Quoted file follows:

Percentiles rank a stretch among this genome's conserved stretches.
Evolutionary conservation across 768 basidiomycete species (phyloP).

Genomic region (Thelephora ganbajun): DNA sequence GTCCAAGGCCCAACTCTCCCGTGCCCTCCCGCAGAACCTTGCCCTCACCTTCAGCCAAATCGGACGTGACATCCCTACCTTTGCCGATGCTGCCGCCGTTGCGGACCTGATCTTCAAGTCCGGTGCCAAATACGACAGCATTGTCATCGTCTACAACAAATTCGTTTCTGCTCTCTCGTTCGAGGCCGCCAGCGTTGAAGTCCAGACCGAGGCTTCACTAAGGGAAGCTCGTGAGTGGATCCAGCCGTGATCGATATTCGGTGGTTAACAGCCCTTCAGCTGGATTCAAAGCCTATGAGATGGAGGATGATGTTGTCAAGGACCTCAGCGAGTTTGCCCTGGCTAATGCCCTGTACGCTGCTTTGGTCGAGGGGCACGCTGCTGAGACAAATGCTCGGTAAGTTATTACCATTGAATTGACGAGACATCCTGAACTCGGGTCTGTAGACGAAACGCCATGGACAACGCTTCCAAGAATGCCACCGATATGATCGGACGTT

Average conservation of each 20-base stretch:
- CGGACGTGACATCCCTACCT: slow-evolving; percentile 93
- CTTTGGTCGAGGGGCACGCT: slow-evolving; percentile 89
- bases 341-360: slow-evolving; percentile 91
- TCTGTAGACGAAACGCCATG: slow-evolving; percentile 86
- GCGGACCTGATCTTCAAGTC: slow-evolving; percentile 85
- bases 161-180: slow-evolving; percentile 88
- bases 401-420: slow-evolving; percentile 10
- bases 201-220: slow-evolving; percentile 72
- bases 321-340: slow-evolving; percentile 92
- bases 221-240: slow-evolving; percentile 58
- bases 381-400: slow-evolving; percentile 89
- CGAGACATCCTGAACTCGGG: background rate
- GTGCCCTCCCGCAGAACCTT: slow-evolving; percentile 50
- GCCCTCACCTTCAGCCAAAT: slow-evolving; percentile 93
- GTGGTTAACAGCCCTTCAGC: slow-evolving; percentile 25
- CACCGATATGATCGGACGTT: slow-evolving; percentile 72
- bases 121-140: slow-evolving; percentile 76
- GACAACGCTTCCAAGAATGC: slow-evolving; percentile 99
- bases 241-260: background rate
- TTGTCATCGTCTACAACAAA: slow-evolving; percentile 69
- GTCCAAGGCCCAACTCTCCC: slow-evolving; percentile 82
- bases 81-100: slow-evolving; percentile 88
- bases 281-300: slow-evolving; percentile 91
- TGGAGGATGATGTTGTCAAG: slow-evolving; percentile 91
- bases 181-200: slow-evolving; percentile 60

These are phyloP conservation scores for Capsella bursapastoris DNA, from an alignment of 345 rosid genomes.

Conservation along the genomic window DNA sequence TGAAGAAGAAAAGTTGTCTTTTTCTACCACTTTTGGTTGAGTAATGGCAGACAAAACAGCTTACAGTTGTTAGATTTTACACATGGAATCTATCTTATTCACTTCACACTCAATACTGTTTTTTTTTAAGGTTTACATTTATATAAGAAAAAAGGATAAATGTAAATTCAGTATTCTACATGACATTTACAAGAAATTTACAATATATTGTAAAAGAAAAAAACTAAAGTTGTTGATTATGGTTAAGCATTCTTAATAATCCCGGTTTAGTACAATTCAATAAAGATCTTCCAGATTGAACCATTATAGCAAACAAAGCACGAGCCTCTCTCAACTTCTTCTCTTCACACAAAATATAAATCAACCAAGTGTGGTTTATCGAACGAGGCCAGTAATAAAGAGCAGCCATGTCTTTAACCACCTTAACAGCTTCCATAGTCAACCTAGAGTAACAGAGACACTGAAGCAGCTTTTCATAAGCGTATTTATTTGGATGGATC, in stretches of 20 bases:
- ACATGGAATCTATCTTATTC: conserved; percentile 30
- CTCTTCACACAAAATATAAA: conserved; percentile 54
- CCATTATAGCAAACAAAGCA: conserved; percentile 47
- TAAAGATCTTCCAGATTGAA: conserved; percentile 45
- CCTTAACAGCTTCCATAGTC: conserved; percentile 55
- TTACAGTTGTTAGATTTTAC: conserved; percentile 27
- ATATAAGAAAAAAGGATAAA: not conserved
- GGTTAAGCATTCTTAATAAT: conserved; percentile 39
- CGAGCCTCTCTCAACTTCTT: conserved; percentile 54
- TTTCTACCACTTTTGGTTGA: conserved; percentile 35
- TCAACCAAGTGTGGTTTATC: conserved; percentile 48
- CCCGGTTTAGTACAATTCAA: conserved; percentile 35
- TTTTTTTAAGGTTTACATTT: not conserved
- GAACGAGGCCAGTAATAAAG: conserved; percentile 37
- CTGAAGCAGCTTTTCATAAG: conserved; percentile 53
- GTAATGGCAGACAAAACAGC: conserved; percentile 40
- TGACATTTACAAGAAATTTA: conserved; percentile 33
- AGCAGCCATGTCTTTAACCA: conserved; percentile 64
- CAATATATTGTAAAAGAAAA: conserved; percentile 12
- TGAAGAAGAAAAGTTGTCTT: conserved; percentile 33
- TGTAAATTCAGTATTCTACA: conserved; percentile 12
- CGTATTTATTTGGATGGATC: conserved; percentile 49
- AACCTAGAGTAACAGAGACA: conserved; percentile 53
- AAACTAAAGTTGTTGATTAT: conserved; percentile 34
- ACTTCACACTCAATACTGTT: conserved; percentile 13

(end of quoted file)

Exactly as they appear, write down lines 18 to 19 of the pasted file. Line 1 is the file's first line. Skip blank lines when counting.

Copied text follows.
- GCCCTCACCTTCAGCCAAAT: slow-evolving; percentile 93
- GTGGTTAACAGCCCTTCAGC: slow-evolving; percentile 25